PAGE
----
Birth control and depression

Some studies have found that women who use the birth control pill, or other hormonal  contraception, such as implants and injections, have a higher risk of depression. But new research suggests that's not the case.

Gina Carlomagno has suffered with depression in the past and worried about how hormonal birth control might affect her mood.

“Sometimes with those hormonal imbalances, when you’re trying to adjust to a new birth control, sometimes those emotions get, you know, out of whack," she said.
It’s a fear that doctors hear often from their patients. So, to ease patient concerns, Dr. Brett Worly and his team at Ohio State Wexner Medical Center reviewed thousands of studies on the mental health effects of contraceptives. The research included data tied to various methods of birth control, including pills, injections and implants, and in every instance, their findings were the same.

"The biggest misconception is that hormonal contraception leads to depression. For most patients, that just doesn't seem like it's the case," Dr. Worly explained.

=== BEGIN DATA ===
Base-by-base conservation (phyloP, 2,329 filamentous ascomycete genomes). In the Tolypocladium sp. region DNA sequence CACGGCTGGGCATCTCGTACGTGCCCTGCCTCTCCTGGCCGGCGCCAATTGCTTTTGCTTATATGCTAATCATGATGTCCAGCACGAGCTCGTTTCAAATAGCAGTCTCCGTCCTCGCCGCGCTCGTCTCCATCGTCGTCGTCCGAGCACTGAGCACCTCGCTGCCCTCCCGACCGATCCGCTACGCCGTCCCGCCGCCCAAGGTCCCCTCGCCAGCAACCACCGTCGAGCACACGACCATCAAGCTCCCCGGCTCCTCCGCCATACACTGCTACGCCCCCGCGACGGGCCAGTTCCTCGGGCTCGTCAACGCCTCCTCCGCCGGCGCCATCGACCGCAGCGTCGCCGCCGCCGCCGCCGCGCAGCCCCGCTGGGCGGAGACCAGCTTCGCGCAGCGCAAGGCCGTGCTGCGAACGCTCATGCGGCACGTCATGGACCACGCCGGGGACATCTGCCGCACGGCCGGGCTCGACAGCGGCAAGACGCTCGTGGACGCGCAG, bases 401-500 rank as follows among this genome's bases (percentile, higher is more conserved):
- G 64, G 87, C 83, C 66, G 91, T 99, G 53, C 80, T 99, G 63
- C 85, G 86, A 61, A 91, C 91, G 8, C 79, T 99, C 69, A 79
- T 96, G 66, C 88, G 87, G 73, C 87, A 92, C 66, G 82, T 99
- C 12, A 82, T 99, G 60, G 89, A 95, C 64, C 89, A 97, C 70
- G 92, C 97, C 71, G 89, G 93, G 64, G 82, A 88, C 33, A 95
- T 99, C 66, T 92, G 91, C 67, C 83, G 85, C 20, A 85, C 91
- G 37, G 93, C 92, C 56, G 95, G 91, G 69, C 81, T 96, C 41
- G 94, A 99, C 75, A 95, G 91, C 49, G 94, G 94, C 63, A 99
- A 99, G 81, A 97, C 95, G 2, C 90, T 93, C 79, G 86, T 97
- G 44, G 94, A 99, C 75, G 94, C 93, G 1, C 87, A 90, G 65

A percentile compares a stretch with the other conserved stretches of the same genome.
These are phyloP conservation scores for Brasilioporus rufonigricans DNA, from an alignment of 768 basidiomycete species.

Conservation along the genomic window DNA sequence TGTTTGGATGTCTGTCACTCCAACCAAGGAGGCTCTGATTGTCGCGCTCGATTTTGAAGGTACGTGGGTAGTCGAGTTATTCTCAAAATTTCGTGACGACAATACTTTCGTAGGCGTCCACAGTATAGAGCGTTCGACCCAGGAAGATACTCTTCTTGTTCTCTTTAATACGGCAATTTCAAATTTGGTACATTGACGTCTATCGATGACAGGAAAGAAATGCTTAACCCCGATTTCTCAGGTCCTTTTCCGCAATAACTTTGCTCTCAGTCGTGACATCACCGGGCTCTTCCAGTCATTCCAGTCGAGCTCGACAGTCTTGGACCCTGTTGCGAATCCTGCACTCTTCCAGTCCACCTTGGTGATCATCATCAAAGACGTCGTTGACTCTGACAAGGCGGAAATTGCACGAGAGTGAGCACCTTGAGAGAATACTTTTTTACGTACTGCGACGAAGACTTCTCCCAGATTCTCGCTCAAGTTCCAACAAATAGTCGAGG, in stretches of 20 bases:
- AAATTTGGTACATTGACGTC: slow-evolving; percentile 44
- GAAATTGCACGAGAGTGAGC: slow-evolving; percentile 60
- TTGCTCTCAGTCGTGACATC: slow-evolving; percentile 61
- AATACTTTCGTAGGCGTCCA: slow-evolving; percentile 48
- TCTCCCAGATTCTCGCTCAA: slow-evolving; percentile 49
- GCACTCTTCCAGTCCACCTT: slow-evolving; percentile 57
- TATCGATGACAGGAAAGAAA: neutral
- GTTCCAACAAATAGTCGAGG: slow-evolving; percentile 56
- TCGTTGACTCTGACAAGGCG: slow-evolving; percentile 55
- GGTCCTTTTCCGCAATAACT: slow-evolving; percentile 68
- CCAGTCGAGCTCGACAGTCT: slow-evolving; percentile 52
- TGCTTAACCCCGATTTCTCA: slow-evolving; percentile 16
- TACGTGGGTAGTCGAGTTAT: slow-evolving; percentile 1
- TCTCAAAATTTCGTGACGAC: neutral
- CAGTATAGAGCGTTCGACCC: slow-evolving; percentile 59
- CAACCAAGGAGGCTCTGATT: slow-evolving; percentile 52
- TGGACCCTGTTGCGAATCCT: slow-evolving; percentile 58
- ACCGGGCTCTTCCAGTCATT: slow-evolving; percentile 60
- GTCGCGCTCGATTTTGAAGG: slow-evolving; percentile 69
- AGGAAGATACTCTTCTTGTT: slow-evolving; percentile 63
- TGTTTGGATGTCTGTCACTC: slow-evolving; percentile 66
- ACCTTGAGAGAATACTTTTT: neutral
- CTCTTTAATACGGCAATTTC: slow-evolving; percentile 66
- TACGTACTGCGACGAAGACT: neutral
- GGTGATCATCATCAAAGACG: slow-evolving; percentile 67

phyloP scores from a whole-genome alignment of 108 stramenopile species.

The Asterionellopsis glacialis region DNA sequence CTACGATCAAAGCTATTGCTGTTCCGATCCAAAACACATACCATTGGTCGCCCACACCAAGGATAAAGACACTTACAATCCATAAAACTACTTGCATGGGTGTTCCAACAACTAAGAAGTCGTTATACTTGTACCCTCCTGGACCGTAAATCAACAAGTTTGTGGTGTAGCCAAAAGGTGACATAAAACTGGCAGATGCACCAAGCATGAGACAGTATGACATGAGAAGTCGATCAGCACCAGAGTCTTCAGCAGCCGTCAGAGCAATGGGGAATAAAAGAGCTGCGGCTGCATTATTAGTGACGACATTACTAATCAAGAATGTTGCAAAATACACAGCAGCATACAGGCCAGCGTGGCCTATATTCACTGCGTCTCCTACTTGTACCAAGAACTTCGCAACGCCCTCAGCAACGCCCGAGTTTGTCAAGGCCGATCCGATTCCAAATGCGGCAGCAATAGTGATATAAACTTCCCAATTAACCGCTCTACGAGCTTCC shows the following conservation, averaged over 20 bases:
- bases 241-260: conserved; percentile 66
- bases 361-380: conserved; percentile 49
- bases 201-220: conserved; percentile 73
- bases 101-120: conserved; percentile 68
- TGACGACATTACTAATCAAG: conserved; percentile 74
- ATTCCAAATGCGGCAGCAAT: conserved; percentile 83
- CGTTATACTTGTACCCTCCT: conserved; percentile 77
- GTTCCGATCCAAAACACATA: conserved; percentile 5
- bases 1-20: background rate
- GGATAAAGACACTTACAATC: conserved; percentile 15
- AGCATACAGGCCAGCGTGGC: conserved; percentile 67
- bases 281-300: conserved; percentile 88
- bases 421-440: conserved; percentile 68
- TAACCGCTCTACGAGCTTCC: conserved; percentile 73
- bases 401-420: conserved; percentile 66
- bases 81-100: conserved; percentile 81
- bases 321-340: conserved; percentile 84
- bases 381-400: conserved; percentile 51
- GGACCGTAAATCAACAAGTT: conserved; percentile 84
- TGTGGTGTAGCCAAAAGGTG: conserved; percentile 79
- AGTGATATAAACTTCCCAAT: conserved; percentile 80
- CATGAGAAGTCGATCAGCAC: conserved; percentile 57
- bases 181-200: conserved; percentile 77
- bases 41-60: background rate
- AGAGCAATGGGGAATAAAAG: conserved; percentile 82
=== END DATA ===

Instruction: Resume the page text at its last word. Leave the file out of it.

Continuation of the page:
Researchers reviewed the use of birth control in adolescents, women who'd just given birth, and those with a history of depression.  

​Overwhelmingly, this is a safe method and women should feel comfortable making this choice, Dr. Worly added. He believes patient concerns are valid, and wants women to continue having an open and honest discussion with their doctor.

Experts say further research is needed to verify the data  on the side effects of contraceptives, but they hope this study reassures women that they can safely choose the birth control method that works best for them.  



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